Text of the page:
ARIZONA, OCTOBER 2012

This remarkable photo was taken by Arizona’s Randy Atkins, who is a professional photographer. His wife Alicia gave birth to their daughter Neveah last October.

“The doctor called me over and said, ‘Hey, she’s grabbing my finger,'” Mr Atkins told Arizona’s 3TV News. “So I ran over there and just grabbed the shot and I was just in awe looking at it. It was such an amazing picture.”

The Atkins posted the photo on facebook and thanked obstetrician Dr Allen Sawyer.

By the way, doctors say that it is not unusual for babies in this position to reach out to the world. The story reminds us to an even more impressive story about a 22 week old fetus who made a likewise gesture in the year 1999 (see picture below):
Holding hands with a 21-week old fetus: the story of Samuel Armas

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The Guardian, Aug 1 – People have started speaking with hashtags. Not often, and not, in most cases, people anyone really likes, but people nonetheless. And the problem – beyond the fact that this is happening at all – is that no one seems to be quite sure how to say, for example, #spokenhashtag.

Abruptly inserting the word “hashtag” mid-sentence just won’t do. It’s far too clunky, like having to shout out “inverted commas!” before and after a suspect sentence, instead of forming a pair of air-quote bunny rabbits.

An “air hashtag” also looks tricky: attempting to draw out the # symbol with a finger takes four time-consuming strokes, and makes you look as if you’ve paused mid-thought to bust out a hand-jive to the imaginary music in your head.

Trying it with two fingers and two quick strokes – one horizontal and one vertical – just looks like an effete mimed raptor attack, while going all-out with two slashes of both hands risks being mistaken for a bizarre attempt at semaphore without flags.

They would all also require you to say “hashtag” while doing them anyway. At least at first, until people caught on.

No, we need standardisation. We need – drumroll please – a hashtag tone of voice. Sarcasm, after all, has one. Why not the humble hashtag? It’s the new gesture-language, and it appears a matter of time before you’ll tweeting fingers everywhere!

When U.S supercop Bill Bratton and wife Rikki were pictured in The Mail on Sunday last week, her elegantly manicured fingers were lightly – but oh so firmly – resting upon her handsome husband’s torso.

And a little research reveals that in almost every photograph taken of the couple, TV personality Rikki has adopted a similar pose.

Bill is the charismatic policeman credited with reversing America’s crime epidemic – and the fact that Rikki is his fourth wife is perhaps a clue to the significance of her sub-conscious hand signals.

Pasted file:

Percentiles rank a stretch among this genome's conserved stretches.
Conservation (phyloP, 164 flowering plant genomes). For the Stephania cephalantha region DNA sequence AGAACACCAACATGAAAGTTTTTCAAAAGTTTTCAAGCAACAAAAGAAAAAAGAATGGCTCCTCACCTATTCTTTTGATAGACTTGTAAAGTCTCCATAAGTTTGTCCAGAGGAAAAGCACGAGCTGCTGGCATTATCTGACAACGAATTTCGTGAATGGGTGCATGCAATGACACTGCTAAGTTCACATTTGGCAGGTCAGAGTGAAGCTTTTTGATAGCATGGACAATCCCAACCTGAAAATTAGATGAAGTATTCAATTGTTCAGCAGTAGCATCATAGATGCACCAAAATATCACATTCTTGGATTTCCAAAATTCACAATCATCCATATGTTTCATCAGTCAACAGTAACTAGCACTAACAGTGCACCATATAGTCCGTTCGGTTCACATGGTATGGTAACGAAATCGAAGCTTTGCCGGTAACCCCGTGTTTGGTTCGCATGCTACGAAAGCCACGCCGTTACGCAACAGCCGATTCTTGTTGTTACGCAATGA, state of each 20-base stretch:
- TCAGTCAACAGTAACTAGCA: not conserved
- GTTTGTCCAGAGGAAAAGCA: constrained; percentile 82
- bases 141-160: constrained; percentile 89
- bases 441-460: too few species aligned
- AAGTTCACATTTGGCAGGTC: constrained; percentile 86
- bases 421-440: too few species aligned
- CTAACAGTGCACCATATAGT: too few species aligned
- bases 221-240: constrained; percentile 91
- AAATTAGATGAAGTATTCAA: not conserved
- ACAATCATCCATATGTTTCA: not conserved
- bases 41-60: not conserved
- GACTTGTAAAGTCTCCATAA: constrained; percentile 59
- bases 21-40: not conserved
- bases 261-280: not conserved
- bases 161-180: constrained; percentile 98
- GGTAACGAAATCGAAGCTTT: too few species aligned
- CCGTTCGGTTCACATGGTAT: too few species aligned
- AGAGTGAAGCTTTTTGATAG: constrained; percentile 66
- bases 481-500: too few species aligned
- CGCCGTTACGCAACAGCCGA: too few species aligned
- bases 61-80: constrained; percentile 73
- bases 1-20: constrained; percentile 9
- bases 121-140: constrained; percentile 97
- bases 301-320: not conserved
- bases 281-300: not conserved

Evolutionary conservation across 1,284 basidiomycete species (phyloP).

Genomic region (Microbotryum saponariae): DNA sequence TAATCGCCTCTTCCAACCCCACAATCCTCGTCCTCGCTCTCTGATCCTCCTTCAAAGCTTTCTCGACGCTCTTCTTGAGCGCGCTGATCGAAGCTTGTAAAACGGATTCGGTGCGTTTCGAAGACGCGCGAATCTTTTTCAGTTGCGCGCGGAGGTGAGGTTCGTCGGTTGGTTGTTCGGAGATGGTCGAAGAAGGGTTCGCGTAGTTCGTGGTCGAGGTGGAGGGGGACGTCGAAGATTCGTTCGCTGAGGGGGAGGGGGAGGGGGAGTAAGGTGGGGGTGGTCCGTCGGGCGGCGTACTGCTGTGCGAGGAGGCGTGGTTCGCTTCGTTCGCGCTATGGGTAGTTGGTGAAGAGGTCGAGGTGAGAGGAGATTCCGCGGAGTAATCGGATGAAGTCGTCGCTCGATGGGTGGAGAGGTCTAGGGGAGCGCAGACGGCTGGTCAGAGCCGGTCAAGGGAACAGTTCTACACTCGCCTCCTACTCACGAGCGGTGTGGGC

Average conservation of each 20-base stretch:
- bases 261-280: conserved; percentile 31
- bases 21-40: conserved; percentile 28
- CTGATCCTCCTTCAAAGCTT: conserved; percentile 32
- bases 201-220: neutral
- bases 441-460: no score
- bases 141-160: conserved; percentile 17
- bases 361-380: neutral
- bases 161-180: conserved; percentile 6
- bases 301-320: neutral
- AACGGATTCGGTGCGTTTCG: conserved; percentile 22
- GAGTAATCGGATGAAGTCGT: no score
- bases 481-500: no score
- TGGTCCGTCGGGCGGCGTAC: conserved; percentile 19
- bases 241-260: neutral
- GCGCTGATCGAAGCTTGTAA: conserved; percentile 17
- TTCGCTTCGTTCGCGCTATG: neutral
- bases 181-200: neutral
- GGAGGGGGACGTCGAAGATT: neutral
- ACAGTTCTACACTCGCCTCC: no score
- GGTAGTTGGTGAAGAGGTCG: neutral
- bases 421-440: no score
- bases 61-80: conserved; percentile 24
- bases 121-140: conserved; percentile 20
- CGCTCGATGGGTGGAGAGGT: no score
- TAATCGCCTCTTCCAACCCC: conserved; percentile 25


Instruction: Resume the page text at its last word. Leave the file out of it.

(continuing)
Because body-language expert Judi James says the pose is classically adopted by women everywhere to send a hands-off gesture to any rivals who may be interested in their man.

‘This is a possessive barrier gesture,’ explains James. ‘Although it is a sign of affection, principally it is a signal to other females, who may be potential rivals.

‘Basically, what the woman is communicating to others is, “I’ve got him – hands off.” ’

It’s a tactic that doesn’t work with all men, warns James. So The Mail on Sunday set about finding the stars who use the hands-off hand signal to most effect .  .  . with surprising results.

Via: Emily Hill

A few more ‘hands off, he’s mine’ celebrity-pair examples, including: Angelina Jolie & Brad Pitt, Victoria & David Beckham, J-Lo & Marc Anthony, Katie Holmes & Tom Cruise, Katy Perry & Russell Brand, Emma Thompson & Greg Wise, and Megan Fox & Brian Austin:

 

– ANGELINA JOLIE & BRAD PITT –

– VICTORIA & DAVID BECKHAM –

– J-LO & MARC ANTHONY –

– KATIE HOLMES & TOM CRUISE –

– KATY PERRY & RUSSELL BRAND –

– EMMA THOMPSON & GREG WISE –

MEGAN FOX & BRIAN AUSTIN –

When you’re far from home, even what you’d assume to be the most universal gesture might mean something completely different than you’d expect. It’s a concept explored in the book Don’t Get Me Wrong! – The Global Gestures Guide with helpful pictures by photographer Florian Bong-Kil Grosse. The book is published by Julia Grosse and Judith Reker and Bierke Publishing, and will also be introduced to beleaguered travellers as a handy iPhone app ($1.99). For example, in Turkey this gesture is a positive, upbeat physical expression that means “beautiful” or “good.”

This entertaining publication takes all those by the hand who are curious about the diversity of communication. Two foreign correspondents have gathered everyday hand gestures from around 50 countries, from Australia to Zimbabwe. The results, beautifully captured in nearly 80 colour photographs, are often amusing and always instructive. With its original design, stunning finish and handy format, ‘Don’t Get Me Wrong!’ makes for a cool and compact travel companion. Beautifully designed by a team of award-winning art book designers, the gestures from around 50 countries were researched and collected by two well-travelled journalists.